A different time warp, BAOR was a world unto itself. Heavens knows how any of us survived, and a fair few didn't as we sadly know -the demon drink and fast cars don't mix.
Behaviour in the single accommodation of most Regiments and Corps during that time was by today's standards well on the verge of lunacy when liberally mixed with booze.
Lest not even go there, as from the age of 18/19 many of us were living on borrowed time
 
A different time warp, BAOR was a world unto itself. Heavens knows how any of us survived, and a fair few didn't as we sadly know -the demon drink and fast cars don't mix.
Behaviour in the single accommodation of most Regiments and Corps during that time was by today's standards well on the verge of lunacy when liberally mixed with booze.
Lest not even go there, as from the age of 18/19 many of us were living on borrowed time

My bold. Two of our squadron were found dead in their radio wagon, carbon monoxide poisoning, the genny exhaust had somehow discharged under the cam net and hessian camo, when wet this is as good as a tarpaulin for trapping fumes. Another lad on secondment to NI, Within a week, dead, an IED under his FFR rover. One lad fell asleep at the wheel, into a ditch , and dead. RTA's accounted for many more, and the demon drink had a few hospitalised............... Different time,............. different world. BAOR 1976-1981.
 
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Drunkeness is always an aggravating factor in the commission of an offence.

Drunkeness is not, in and of itself, a crime. The current offence is




The female subaltern at that time of the offence - unless the Duty Officer - was not reasonably expected to conduct a duty.

The old barrack room reasoning of “you’re always on duty/should be ready to guard/blah” probably never existed, and certainly doesn’t under AFA06.
Section 1b covers it nicely...

Given the amount of princess petrol she must have put away why did her mates not look after her?

And given the amount he must have sunk, why did his mates or the PMC not ensure he got home safely?
 
Section 1b covers it nicely...

Given the amount of princess petrol she must have put away why did her mates not look after her?

And given the amount he must have sunk, why did his mates or the PMC not ensure he got home safely?
She was put into bed by a fellow female Officer, including being changed out of mess kit into pyjamas.
 
What's worse for his reputation though?
the rape allegation
being so terrible in bed the girl couldn't remember doing him
him whining about being the victim here...
I don't think he will be particularly bothered. Just glad he was found not guilty. I would have thought the young lady will now be on the local 'Danger F*ck' list, and that will follow her around, or precede her wherevever she goes.
 

Truxx

LE
I don't think that is correct other than the replacement of 'drunkenness' for ' due to the influence of alcohol ' the offence to be charged under the AFA 2006 is easier to prove as you don't need to prove their drunkenness.

AFA 2006

(1) A person subject to service law commits an offence if, due to the influence of alcohol or any drug–
(a) he is unfit to be entrusted with his duty or any duty which he might reasonably expect to be called upon to perform; or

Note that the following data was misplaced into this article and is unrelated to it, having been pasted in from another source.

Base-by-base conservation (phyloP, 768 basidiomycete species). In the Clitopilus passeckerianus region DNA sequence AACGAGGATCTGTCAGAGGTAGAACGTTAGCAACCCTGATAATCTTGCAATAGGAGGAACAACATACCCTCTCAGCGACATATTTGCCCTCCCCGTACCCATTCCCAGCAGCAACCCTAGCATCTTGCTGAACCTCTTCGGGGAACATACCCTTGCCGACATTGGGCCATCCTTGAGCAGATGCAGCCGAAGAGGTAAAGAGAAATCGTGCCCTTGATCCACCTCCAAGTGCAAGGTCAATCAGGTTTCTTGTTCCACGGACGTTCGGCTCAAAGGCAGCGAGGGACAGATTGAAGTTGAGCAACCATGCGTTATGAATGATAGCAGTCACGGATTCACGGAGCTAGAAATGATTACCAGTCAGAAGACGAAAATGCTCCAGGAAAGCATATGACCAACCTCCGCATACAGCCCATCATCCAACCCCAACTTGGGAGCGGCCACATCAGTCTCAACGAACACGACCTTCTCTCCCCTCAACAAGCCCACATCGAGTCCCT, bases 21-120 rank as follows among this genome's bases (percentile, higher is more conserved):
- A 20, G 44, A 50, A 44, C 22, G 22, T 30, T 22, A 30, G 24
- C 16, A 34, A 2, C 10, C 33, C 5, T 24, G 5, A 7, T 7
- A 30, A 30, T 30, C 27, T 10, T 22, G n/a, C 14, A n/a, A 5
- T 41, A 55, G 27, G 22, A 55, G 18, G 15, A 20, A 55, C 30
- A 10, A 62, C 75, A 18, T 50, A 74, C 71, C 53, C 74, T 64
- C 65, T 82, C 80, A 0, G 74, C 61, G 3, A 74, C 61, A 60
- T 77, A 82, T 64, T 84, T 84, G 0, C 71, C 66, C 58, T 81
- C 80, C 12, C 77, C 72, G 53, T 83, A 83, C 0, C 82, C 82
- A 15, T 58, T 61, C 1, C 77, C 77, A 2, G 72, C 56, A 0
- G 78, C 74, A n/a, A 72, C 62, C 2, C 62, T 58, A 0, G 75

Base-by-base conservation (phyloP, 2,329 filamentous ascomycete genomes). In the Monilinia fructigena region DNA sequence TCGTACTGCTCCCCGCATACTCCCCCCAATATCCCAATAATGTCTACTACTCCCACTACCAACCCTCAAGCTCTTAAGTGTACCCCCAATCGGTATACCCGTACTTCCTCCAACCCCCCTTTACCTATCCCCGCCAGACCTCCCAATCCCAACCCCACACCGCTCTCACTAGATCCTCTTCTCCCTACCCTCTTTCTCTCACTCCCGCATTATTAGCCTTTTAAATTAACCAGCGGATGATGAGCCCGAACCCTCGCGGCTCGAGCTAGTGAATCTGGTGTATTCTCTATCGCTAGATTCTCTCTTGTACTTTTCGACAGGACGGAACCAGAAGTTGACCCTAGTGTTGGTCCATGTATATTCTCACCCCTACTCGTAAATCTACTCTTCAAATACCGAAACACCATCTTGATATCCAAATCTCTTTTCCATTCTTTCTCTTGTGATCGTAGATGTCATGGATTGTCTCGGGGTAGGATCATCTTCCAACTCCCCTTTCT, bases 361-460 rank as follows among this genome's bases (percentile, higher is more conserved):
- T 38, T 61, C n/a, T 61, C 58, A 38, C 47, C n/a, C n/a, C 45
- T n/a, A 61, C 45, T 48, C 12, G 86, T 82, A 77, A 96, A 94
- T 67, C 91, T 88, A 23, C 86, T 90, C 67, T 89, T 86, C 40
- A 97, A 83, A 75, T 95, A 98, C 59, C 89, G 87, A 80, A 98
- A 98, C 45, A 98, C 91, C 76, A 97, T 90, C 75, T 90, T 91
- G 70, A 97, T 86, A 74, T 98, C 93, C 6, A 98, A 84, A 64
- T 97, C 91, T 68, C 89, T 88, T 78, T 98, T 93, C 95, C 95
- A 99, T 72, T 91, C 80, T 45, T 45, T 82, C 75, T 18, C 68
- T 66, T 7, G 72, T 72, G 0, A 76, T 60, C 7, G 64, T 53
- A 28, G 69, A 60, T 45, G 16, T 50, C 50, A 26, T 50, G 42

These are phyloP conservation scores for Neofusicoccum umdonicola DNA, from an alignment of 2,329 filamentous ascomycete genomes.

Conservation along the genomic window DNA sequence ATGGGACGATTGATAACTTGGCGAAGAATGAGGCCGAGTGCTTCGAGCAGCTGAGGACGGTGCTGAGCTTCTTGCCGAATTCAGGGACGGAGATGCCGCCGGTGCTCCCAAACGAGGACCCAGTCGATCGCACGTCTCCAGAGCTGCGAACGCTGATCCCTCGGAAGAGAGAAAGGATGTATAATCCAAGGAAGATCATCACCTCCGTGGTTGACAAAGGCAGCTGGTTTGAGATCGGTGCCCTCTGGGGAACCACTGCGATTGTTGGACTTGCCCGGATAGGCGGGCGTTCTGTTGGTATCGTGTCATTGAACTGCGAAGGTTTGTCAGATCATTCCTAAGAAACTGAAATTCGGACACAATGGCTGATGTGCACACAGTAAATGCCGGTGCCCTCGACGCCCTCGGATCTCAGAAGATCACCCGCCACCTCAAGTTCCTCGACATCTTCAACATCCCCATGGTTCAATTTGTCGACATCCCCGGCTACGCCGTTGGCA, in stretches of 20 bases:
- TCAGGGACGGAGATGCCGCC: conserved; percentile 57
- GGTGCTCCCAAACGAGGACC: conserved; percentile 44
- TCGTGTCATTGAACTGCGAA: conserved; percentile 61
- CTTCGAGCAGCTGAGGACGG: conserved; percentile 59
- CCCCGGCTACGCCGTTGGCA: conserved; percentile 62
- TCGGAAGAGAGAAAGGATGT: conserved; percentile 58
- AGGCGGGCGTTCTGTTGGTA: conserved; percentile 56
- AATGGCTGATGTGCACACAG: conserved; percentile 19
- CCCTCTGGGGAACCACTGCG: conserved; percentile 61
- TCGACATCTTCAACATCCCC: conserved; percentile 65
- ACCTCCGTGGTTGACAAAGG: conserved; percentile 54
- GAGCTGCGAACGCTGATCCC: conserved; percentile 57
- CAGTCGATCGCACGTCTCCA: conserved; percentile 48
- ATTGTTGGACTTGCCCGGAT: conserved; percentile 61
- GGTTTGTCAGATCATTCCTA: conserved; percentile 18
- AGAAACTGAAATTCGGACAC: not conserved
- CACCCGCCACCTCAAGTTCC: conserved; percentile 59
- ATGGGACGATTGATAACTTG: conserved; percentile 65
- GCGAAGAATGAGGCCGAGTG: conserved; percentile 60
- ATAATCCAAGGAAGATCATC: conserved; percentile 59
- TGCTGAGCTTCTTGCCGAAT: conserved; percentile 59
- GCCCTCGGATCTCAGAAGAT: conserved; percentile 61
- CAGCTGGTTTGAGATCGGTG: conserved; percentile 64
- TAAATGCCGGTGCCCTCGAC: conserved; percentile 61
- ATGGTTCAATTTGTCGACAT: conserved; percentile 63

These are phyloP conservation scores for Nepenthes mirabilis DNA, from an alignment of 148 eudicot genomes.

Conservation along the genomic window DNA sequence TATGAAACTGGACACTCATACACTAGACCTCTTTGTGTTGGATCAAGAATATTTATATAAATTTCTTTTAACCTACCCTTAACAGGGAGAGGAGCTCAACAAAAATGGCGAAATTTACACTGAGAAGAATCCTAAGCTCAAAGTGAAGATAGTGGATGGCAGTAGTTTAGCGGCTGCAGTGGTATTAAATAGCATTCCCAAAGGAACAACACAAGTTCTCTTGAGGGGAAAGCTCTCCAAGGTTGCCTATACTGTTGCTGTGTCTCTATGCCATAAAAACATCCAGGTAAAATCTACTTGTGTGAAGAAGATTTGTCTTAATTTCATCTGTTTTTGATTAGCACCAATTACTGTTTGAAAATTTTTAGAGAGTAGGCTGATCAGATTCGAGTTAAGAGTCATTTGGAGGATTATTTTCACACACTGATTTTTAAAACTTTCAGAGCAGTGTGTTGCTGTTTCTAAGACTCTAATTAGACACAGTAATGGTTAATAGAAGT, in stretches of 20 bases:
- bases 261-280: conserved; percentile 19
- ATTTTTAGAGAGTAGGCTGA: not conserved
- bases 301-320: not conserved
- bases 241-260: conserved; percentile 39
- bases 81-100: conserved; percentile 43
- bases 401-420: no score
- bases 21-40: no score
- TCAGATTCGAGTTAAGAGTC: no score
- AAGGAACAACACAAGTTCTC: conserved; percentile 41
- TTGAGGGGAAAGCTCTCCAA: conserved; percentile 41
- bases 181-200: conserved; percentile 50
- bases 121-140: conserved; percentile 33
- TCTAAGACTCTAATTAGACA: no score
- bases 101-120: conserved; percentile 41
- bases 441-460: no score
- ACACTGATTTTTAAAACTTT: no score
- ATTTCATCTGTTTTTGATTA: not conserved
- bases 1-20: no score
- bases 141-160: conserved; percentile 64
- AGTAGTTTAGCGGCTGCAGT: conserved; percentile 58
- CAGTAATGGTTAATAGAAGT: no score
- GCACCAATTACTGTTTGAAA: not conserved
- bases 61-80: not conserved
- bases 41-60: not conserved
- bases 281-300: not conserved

(b) his behaviour is disorderly or likely to bring discredit to Her Majesty's forces.

AA 1955

(2) For the purposes of this section a person is guilty of drunkenness if owing to the influence of alcohol or any drug, whether alone or in combination with any other circumstances, he is unfit to be entrusted with his duty or with any duty which he may be called upon to perform, or behaves in a disorderly manner or in any manner likely to bring discredit on Her Majesty's service.

So the old offence was drunkenness now it is misconduct through alcohol nothing else really changed.
Have a like merely for mentioning the Army Act 1955
 
She was put into bed by a fellow female Officer, including being changed out of mess kit into pyjamas.
And he fell out of the wardrobe claiming to be a German washing machine repair man?
 
Memory jog:- BAOR About 1976-7ish. On guard duty. Part of the route was through the officers mess single accommodation block. Walking slowly along a deserted corridoor at silly O'clock in the morning, noises coming from a room, with its door open a few inches, an officer back scuttling the SSAFA sister. A hurried exit. I told no one. Same officers block. Again early hours, The guard was turned out to a fracas involving two very drunk young officers. Both taken into the guard room. RSM and duty officer called out.
Were the two very drunk young officers fighting over whose turn it was to back scuttle the SSAFA sister?
 
I also bring to mind a similar case recently involving an RMP officer and some sexual shenanigans, are officers’ messes just frat houses now?
The late Colonel Bufton-Tufton 1 Loamshires always did say that it would turn into 'hell in a handcart' once they allowed women into the mess.
 
The late Colonel Bufton-Tufton 1 Loamshires always did say that it would turn into 'hell in a handcart' once they allowed women into the mess.
Christ, is that gen? They'll be giving them the vote next. Herrrummpph!!

Sent from my SM-G973F using Tapatalk
 
Christ, is that gen? They'll be giving them the vote next. Herrrummpph!!

Sent from my SM-G973F using Tapatalk
Whatever you do, don't let them drive!